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Field Program

[Image Description: Two MCC members taking a brief break; one is sitting on a rock, the other is standing nearby. They are both in their uniforms, looking out at the expansive, mountain view surrounding them.]

The Fundamental Importance of Trail Maintenance

A view of a trail curving into the distance, with a log that has been cut out of the way.

The Black Cache Crew took a trip down to the Jackson Ranger District to improve accessibility for several trails.

The first trail we were tasked with was the East Table Creek Trail. We traversed 3 miles before we lost sight of the tread and started our descent by crosscutting and lopping the corridor. The first mile of the trail was completely covered in brush and some of the tread needed tender, love, and care.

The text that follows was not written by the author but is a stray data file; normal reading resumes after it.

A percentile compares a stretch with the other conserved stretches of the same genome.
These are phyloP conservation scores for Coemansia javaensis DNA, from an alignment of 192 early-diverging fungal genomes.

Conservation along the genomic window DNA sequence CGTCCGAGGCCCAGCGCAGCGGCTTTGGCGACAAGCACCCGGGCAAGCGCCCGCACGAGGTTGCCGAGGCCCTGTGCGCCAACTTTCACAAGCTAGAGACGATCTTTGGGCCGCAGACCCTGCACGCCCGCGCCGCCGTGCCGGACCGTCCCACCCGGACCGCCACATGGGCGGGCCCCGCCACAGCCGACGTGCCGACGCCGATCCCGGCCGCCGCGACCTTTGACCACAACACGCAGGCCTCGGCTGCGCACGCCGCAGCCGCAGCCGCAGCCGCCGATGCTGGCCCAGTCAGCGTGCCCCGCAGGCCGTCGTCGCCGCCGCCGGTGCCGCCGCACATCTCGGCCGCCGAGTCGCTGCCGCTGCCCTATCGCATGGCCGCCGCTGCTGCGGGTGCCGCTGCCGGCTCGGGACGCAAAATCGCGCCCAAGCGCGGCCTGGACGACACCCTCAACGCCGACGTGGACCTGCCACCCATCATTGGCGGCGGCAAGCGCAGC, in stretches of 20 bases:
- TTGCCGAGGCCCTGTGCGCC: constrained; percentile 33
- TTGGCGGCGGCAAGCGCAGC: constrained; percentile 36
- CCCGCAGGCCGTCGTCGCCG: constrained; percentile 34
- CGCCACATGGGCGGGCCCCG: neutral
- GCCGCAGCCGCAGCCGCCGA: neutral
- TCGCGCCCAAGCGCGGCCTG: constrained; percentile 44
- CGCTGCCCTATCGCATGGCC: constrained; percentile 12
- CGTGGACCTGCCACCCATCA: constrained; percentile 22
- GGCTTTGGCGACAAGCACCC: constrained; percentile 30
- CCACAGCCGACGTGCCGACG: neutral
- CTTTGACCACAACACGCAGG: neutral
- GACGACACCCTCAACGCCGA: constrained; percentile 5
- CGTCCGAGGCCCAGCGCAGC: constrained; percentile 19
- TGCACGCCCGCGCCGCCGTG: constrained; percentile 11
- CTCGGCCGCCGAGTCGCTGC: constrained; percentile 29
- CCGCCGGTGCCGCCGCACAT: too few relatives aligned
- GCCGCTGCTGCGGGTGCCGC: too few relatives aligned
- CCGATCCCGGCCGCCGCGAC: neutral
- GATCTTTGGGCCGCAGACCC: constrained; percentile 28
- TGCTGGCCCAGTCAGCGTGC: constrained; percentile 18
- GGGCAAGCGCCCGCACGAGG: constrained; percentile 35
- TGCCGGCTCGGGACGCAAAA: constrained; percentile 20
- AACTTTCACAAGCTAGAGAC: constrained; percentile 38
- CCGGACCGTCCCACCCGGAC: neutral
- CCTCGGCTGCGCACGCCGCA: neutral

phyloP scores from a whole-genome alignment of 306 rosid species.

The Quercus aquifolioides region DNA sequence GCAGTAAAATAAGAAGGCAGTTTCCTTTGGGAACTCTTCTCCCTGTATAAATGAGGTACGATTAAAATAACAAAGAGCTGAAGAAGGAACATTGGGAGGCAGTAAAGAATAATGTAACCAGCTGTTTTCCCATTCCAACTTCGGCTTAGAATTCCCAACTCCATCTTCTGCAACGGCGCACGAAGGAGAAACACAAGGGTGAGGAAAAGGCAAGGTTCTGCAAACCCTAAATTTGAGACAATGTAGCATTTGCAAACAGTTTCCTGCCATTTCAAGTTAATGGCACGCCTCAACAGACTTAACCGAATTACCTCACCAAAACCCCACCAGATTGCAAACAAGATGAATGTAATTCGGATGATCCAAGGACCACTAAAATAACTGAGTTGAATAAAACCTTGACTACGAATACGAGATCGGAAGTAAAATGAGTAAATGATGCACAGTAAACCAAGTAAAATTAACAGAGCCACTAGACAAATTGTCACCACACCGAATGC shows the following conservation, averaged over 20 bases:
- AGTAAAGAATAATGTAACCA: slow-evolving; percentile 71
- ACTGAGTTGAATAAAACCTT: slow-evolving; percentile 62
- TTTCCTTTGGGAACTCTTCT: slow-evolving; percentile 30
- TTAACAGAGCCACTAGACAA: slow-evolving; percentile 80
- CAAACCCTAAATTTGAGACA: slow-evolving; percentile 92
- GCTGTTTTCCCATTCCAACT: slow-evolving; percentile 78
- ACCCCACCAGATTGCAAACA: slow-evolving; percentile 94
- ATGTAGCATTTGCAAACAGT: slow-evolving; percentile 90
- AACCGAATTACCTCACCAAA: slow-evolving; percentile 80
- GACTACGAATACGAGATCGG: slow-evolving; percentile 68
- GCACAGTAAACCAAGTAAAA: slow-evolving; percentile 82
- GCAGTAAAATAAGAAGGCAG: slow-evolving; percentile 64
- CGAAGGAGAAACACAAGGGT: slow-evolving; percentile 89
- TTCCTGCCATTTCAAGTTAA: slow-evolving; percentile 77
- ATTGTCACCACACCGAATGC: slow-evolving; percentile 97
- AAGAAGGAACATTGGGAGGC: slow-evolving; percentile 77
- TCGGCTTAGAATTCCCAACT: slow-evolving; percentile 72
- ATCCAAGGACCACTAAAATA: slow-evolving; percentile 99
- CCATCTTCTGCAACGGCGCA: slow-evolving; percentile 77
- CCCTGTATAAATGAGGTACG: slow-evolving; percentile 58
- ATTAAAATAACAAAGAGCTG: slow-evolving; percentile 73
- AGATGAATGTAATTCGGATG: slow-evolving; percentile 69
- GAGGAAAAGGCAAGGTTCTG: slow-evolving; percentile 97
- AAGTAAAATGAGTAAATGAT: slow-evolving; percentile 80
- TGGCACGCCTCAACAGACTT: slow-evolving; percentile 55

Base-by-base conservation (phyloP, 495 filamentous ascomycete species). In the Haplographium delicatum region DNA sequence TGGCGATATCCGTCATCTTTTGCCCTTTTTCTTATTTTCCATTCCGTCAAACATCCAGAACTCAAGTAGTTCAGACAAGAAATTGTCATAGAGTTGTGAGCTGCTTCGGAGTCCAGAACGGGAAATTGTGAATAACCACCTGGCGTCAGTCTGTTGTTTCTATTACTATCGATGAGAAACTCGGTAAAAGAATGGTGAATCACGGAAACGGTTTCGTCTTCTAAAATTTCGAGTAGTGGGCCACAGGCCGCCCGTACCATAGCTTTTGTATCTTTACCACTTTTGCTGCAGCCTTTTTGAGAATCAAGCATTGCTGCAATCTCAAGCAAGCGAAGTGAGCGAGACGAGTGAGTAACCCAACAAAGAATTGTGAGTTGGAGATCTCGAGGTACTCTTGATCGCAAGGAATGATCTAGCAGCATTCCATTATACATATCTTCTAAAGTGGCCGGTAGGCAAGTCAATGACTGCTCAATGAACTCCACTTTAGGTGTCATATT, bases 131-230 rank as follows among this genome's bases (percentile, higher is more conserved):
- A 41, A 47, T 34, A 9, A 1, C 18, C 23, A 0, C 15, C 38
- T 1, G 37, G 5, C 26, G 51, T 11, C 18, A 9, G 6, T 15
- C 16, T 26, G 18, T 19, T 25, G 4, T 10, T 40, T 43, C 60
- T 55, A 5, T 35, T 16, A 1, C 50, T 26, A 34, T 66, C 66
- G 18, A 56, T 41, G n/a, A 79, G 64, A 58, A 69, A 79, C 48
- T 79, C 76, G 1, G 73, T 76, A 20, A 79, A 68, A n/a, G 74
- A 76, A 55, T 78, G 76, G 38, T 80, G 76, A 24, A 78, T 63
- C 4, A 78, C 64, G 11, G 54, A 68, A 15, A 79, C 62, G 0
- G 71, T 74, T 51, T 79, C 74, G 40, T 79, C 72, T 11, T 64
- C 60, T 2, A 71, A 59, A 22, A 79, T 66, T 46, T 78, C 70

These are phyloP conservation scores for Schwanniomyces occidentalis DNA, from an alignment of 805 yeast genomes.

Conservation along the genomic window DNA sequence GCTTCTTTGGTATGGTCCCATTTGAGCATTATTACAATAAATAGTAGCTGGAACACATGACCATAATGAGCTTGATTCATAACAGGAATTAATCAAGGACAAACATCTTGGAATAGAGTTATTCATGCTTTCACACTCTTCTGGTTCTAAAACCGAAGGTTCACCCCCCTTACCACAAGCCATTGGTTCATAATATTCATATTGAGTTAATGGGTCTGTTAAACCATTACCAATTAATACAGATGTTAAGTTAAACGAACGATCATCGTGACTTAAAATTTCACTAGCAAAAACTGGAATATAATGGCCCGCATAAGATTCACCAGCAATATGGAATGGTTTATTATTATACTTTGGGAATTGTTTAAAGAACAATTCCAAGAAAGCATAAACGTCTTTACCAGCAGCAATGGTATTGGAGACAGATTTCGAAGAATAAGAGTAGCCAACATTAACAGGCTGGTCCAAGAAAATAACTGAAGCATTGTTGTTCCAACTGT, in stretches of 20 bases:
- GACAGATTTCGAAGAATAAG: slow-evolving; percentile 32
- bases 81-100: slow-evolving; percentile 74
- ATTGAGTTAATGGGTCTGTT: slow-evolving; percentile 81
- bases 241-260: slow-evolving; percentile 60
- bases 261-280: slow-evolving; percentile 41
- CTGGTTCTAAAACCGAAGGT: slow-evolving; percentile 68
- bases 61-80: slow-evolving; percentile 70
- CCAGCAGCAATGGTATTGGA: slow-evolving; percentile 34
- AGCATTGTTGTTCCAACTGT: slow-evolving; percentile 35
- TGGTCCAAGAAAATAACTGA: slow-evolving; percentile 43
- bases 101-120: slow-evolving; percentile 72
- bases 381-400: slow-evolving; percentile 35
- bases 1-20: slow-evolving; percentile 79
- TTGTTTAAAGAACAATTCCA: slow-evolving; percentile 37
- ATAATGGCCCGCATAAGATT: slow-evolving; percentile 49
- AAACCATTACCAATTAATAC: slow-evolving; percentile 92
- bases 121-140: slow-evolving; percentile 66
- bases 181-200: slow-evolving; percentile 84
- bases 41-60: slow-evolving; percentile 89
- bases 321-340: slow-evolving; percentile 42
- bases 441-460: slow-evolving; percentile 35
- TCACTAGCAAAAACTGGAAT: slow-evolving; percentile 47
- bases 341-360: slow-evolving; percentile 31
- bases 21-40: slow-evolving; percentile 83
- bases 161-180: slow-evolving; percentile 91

The second trail we worked on was an option between the Little Granite Creek, Granite Creek Highline, Swift Creek, and Shoal Falls. We chose to work on Shoal Falls because the streams in Little Granite Creek were supplied by hail storms, and dangerous to cross at the time.

Shoal Falls had a lot of downed trees on its three miles of switchbacks. Three of the six in the crew were brand new to cross-cutting and had plenty of opportunities to acquire a new skill.

While working on the trail there were a lot of hikers enjoying nature who stopped to give feedback and thank us for our work. An elderly couple mentioned age affected their experience, which was dependent on the clearance of the trail corridors. They stopped to chat and thanked us for helping to make their experience possible. Additionally, another couple of hikers mentioned they had to "bushwack" for miles ahead of Shoal Falls.

Reflecting on this hitch, the fundamentals of trail work allow us to make these trails accessible and safe for all people. As John Muir said:

"Everybody needs beauty as well as bread, places to play in and pray in, where nature may heal and give strength to body and soul alike."